The Philippines is expected to be one of the strongest growing gaming markets in Asia again in 2017, driven by another major opening in Manila’s Entertainment City, however growth is expected to slow over the longer term in the face of greater regional competition.
According to Fitch Ratings, the opening of Universal Entertainment’s $2.4 billion Okada Manila should help drive a high single-digit increase in gaming revenue in the country this year. But the firm sees signs the market is maturing, especially in the greater Manila area.
“We expect high single-digit gross gaming revenues in 2017 driven by the opening of the $2.4 billion Okada Manila and the continued economic growth in the Philippines. Longer term, competition from Macau and other Asia Pacific countries will restrain growth,” Fitch said, noting that junket-sourced VIP business makes up about one-third of gross gaming revenues.
The Okada Manila will be the third resort to open in Entertainment City and at 44 hectares will be the largest to date. The operator has pushed back its grand opening until the end of March. It joins Melco Crown Entertainment’s City of Dreams Manila and Bloomberry Resorts’ Solaire. A fourth IR from Travellers International Group will round out the offering in the zone, although its opening has been delayed to 2020.
Both Melco and Bloomberry reported strong gains in adjusted EBITDA and revenue for their most recent reporting period. City of Dreams posted a near 80 percent gain in 16Q4 revenue, while Bloomberry’s overall revenue for 16Q3 was up 11 percent, with its mass table drop jumping 61 percent. Travellers also reported a robust 14 percent gain in gross gaming revenue from its existing Resorts World Manila property, despite concern of cannibalization from the newer Entertainment City resorts.
Bloomberry has said it is interested in building a second casino in the greater Manila area, planning a $418 million investment in Quezon City. Aside from this, Joe Pisano, CEO of Jade Gaming Group says he doesn’t expect market regulator Pagcor to issue new licenses for smaller properties around the capital.
The Philippines is one of the few markets in Asia where locals are allowed to gamble, which is a key part of the attraction. However, tourism arrivals have also been steadily growing and the government is targeting a doubling of the current numbers by the end of 2022.
The country had 5.96 million arrivals in 2016, just shy of its six million target, but an 11.3 percent gain from the prior year.
Countries from Asia made up 60.56 percent of the total visitors or 3,613,725 arrivals. East Asia filled more than half of total volume with 3,040,860 arrivals, while the remaining fragments came from ASEAN with 461,698 arrivals and South Asia with 111,167 arrivals.
Korea was the biggest source market last year, but China rose to the third position amidst a thaw in political relations between Manila and Beijing.
China arrivals jumped 37.65 percent and tourism officials are targeting 3 million Chinese arrivals this year. On a visit to Beijing in October, tourism officials from the two countries signed a Memorandum of Agreement on Tourism Cooperation.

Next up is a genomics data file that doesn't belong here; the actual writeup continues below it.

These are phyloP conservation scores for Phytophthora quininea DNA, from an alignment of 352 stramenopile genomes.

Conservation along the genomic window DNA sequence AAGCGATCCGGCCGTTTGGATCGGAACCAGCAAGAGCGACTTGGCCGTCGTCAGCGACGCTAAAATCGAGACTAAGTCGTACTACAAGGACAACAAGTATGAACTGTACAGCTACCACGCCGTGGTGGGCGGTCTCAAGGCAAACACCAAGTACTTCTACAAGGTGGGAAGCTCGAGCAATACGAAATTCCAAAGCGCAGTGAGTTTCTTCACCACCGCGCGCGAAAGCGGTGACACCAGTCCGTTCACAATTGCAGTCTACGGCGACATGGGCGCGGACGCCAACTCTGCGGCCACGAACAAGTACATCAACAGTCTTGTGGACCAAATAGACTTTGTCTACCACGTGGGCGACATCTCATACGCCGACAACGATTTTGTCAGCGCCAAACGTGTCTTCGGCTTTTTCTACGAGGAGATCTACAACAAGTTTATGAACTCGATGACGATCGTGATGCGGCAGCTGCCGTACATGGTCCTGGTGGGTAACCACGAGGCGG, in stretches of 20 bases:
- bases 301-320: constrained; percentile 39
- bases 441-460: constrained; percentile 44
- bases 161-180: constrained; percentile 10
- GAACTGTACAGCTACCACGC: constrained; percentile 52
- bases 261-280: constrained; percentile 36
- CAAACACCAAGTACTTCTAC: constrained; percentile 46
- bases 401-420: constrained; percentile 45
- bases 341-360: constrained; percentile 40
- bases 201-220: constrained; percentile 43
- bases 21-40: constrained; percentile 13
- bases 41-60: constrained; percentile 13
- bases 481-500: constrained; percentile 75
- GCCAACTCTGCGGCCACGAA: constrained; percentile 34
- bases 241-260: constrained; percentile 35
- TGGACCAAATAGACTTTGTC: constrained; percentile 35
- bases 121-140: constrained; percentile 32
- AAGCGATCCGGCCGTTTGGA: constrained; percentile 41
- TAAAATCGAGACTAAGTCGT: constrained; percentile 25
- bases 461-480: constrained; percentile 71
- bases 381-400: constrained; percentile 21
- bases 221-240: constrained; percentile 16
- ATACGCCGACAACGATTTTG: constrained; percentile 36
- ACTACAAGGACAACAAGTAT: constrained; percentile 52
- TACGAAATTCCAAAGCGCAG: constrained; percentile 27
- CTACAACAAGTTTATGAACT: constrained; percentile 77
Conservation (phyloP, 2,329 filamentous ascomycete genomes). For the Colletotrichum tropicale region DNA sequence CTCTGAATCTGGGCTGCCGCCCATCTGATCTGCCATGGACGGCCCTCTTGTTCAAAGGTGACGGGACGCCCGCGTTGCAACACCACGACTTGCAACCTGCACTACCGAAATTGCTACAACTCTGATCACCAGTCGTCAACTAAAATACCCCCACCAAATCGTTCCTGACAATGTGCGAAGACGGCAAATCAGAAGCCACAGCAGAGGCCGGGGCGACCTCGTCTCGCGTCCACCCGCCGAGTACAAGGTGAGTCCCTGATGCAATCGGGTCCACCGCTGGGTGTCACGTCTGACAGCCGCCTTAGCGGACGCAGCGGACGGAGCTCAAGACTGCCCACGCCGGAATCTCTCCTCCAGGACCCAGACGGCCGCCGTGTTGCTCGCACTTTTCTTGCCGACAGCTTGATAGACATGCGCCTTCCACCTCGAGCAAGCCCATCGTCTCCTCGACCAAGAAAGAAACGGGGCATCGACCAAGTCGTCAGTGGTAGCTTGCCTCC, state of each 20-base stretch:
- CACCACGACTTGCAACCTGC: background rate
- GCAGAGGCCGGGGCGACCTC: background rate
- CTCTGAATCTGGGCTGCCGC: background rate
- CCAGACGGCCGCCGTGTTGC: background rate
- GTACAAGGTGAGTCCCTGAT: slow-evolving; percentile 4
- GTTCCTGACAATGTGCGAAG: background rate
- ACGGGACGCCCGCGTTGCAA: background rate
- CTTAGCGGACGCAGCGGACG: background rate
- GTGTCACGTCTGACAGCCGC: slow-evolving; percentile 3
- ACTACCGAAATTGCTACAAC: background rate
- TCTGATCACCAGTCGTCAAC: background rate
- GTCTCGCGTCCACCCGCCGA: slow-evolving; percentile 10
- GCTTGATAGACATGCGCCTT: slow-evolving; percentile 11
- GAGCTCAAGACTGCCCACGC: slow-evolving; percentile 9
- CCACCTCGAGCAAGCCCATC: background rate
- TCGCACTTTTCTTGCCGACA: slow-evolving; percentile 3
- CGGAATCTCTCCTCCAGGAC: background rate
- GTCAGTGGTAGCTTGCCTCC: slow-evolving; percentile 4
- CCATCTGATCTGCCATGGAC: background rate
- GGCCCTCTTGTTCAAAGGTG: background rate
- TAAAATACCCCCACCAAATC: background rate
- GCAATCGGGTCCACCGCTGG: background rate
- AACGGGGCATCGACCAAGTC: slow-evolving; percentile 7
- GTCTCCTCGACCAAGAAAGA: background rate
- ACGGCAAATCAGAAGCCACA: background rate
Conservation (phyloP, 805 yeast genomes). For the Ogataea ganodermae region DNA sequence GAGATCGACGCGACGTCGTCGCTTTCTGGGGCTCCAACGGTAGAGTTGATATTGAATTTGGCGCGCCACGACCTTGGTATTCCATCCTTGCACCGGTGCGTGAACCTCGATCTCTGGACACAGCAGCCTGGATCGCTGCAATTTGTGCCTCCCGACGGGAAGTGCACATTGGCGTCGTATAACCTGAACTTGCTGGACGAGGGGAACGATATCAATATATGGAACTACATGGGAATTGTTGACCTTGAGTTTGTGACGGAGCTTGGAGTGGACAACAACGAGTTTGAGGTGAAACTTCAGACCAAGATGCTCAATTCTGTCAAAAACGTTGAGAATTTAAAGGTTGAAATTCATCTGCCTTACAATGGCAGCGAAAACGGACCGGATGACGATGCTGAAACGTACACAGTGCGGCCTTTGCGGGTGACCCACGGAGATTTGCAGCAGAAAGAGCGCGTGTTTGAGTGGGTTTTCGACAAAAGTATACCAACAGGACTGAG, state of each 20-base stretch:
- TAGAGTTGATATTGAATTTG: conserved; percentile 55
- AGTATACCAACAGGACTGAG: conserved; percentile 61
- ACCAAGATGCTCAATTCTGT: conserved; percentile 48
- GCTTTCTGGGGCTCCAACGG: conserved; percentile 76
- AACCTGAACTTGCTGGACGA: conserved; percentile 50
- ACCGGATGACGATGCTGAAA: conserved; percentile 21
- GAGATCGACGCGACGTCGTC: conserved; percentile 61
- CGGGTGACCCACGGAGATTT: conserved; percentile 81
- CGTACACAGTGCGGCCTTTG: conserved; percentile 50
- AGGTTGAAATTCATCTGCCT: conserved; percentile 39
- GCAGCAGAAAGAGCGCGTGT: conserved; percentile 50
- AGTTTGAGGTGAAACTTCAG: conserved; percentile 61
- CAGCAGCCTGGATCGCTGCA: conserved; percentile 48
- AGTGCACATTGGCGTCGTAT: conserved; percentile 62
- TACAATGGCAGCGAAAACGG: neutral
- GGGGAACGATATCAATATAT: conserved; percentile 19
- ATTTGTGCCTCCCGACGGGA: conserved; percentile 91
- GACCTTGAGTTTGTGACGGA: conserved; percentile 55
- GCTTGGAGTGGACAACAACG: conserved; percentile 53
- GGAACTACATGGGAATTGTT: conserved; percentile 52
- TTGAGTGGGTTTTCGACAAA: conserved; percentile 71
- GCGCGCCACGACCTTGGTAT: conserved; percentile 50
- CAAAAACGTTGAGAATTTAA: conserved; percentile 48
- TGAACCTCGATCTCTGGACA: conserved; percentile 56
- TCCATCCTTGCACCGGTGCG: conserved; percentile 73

Improved air connectivity with China is also expected to boost arrivals, with several direct flights to different regions of the country launched last year.
Since November, Laoag has been welcoming around 400 Chinese tourists per week through China Eastern Airlines’ Guangzhou-Laoag chartered flights. Philippine Airlines (PAL) also took its maiden flight from the Changi International Airport to Cebu in December.
As a result of improved infrastructure and transport links, regional casinos are reporting healthy growth.
“Outside of the metro many areas have invested heavily in infrastructure on roads and airports facilities and this has driven both business and tourism to provincial destinations,” said David Lawrence, vice president of gaming operations at Widus International. “There have been several headlines that the new administration is restricting the gaming industry but for most operators this is an indication of Pagcor’s focus on compliance of regulations and in the long run this is a good thing.”
Widus operates a casino in the Clark Freeport Zone, which was formerly home to a U.S. air base. There are another three casinos operating in the area, though Pagcor has recently shut down two properties.
Lawrence said improvements in transport links had boosted visitation both from the surrounding areas and from international markets. As a result, the group is expanding its property.
“Tourists are attracted to this due to the safe, relaxed and clean environment and offerings such as golf, scenery,” he said. “Here in Widus we have seized the opportunities these changes offer. The hotel and casino was expanding in 2014 and in late 2015 we announced our intention to invest U$100 million, this plan includes a $60 million flagship Marriott hotel which broke ground last year and will open in the second half of 2018.”
“The remaining commitment will be invested in facilities such as a water park and casino expansion. Knowing your market and investing appropriately are the keys as the Philippine market grows and we intend to continue to lead this growth,” he said.
Further regional expansion is expected in the Philippines, though Pisano says there will still be a minimum investment requirement of $300 million.